A possible solution to this would be locking away your savings so you are unable to access them. This means you should see these savings as money you no longer have and will be far less inclined to dip into the pot.

Putting away money for a later time is especially crucial for a contractor as work is never guaranteed. When you are in between contracts or have a sick day, these savings will mean you are not left in an undesirable position financially.

Using budgeting app

4. Look at budgeting tools and apps

Whether you work through an umbrella company or run your own limited company, a favoured method of managing your finances as a contractor is using accounting software, so make sure you take advantage of this kind of tool. A client portal would have been provided for you by your contractor accountant so you are able to track your income and how much you should be setting aside for taxes (for directors of limited companies).

There are endless budgeting and saving tools available for you to give you that bit of extra support:

  • You Need A Budget (YNAB): YNAB is a perfect tool for those who are looking for a stricter budgeting regime and this can be accessed on mobile or desktop. The basis of this app is that you import your bank files, assign funds to your current and future expenses so everything is accounted for. The outcome of this is that you spend smarter, as every pound is assigned to an expense.
  • Idealo: If you have a tendency to impulse buy or online shop, Idealo is a free app which will help you find items elsewhere for a cheaper price. When you search via the app or scan an item’s barcode, it compares prices. Through knowing you can buy the item for somewhere cheaper, you will undoubtedly save money as well as being possibly being less inclined to shop impulsively as more thought is going into each transaction.
  • Pennies: Pennies is an app which uses your local currency to track your spending habits and then assigns you a spending allowance daily. If you spend under your budget or go over it, the app will then modify what you can spend the following day based on that. Pennies will inevitably help you limit the amount of impulse buying you do.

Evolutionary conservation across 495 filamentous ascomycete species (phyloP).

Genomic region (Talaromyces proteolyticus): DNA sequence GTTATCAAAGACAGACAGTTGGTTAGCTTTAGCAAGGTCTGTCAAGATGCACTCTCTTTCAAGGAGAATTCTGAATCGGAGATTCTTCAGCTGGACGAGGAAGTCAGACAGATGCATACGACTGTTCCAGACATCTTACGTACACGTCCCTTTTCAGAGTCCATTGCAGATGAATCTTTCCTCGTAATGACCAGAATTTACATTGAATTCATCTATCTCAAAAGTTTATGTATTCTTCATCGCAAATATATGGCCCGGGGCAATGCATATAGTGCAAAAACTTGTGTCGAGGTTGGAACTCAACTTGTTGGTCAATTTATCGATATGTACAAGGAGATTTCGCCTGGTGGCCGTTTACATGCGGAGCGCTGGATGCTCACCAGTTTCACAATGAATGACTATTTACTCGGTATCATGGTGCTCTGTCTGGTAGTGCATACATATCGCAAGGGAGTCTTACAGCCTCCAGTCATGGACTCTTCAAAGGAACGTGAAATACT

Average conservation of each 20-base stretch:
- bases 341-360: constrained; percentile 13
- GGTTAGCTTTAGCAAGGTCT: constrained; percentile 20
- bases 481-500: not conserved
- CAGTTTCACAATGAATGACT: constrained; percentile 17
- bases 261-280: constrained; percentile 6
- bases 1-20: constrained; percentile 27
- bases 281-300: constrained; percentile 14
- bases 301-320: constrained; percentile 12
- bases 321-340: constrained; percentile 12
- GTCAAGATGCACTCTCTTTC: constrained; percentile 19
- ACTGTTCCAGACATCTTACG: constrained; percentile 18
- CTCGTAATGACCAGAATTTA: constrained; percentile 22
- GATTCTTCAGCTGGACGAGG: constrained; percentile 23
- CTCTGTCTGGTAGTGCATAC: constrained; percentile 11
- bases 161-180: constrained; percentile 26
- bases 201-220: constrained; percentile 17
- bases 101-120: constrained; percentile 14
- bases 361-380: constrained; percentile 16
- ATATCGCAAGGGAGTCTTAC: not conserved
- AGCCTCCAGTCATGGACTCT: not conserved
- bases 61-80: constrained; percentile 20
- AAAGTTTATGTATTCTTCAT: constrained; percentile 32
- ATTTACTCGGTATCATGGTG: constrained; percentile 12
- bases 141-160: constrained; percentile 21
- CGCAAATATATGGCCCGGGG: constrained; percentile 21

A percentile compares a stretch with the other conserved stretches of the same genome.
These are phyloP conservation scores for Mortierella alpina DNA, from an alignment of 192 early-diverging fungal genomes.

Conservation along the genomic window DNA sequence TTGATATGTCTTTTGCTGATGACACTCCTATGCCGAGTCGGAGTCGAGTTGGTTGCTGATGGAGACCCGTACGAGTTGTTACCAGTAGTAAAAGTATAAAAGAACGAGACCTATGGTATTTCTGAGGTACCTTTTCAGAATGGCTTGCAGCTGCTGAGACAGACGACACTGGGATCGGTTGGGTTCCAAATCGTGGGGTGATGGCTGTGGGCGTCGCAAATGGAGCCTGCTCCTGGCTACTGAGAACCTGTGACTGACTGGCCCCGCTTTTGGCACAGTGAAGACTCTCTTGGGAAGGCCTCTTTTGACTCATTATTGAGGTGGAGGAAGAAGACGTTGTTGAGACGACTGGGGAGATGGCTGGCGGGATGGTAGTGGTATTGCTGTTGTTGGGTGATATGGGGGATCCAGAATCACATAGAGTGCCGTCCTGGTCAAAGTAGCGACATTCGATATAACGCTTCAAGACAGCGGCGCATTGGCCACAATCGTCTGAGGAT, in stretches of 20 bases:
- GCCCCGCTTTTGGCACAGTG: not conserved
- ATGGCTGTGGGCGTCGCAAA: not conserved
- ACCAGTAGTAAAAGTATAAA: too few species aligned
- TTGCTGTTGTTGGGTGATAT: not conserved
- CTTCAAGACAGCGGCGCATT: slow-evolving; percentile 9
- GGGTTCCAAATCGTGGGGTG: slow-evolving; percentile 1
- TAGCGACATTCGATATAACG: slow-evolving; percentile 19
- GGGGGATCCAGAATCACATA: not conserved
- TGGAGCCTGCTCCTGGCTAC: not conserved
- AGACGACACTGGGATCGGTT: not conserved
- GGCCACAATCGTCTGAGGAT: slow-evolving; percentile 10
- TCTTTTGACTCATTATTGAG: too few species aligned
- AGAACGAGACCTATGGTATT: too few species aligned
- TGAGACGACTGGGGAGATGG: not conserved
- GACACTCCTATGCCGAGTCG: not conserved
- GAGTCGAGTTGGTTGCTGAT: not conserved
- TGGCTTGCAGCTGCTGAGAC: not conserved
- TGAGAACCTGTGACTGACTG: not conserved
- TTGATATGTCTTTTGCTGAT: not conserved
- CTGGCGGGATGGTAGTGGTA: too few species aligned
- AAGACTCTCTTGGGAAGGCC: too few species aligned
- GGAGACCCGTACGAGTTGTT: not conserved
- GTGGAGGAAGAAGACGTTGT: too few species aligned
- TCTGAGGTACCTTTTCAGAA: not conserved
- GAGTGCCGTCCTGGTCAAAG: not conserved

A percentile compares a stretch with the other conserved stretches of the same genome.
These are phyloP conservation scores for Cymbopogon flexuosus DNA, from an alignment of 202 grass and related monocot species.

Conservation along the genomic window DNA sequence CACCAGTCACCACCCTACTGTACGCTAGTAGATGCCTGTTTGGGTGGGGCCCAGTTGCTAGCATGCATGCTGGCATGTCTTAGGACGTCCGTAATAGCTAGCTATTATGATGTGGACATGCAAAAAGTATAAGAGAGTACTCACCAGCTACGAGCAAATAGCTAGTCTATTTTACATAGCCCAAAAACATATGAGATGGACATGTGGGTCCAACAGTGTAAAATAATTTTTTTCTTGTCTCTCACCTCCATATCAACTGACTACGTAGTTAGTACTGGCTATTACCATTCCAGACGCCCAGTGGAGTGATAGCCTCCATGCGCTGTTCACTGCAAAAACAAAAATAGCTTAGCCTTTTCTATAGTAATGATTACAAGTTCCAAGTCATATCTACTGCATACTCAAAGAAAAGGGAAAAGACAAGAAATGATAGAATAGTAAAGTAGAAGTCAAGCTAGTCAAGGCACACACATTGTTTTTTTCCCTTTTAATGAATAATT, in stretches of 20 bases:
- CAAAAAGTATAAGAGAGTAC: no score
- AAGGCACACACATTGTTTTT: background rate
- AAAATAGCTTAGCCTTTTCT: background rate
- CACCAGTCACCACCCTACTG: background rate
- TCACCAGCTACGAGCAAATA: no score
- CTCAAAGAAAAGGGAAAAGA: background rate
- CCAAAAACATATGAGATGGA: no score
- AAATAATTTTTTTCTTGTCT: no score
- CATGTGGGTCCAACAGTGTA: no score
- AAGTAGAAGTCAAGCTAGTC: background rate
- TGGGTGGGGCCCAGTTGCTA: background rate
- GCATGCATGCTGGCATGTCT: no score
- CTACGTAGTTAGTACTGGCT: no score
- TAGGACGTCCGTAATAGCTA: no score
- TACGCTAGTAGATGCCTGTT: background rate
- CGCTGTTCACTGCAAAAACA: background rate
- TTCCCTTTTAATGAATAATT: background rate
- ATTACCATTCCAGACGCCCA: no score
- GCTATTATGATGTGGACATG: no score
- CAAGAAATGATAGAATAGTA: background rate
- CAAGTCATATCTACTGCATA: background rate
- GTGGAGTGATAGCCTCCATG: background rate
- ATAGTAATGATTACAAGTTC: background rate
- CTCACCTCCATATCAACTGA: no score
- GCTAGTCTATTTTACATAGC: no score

5. Keep your business and personal finances separate

If you have both personal and business accounts, it is vital that you keep your expenses separate from each of these accounts. Essentially, you should not be using your business account for personal expenses and vice versa. This could inadvertedly cause unnecessary tax repercussions (eg. Not being unable to claim an expense against your Corporation Tax bill) as well as possibly giving yourself a director’s loan by accident. This is not a salary, expense repayment or dividend but an expense from a limited company’s bank account and it is fundamental that it is paid back to the company. This example shows why it is so important for your cash flow and budget to be separate as well as organised.

All of these budgeting tips are ideal for ensuring you are aware of what you are spending and making sure you are financially stable when in between contracts, on holiday or sick. The tactics you choose depend on the type of person you are you should go for the method that works best for you. Finally, discussing tax planning with an accountant will ensure you maximise your take home pay.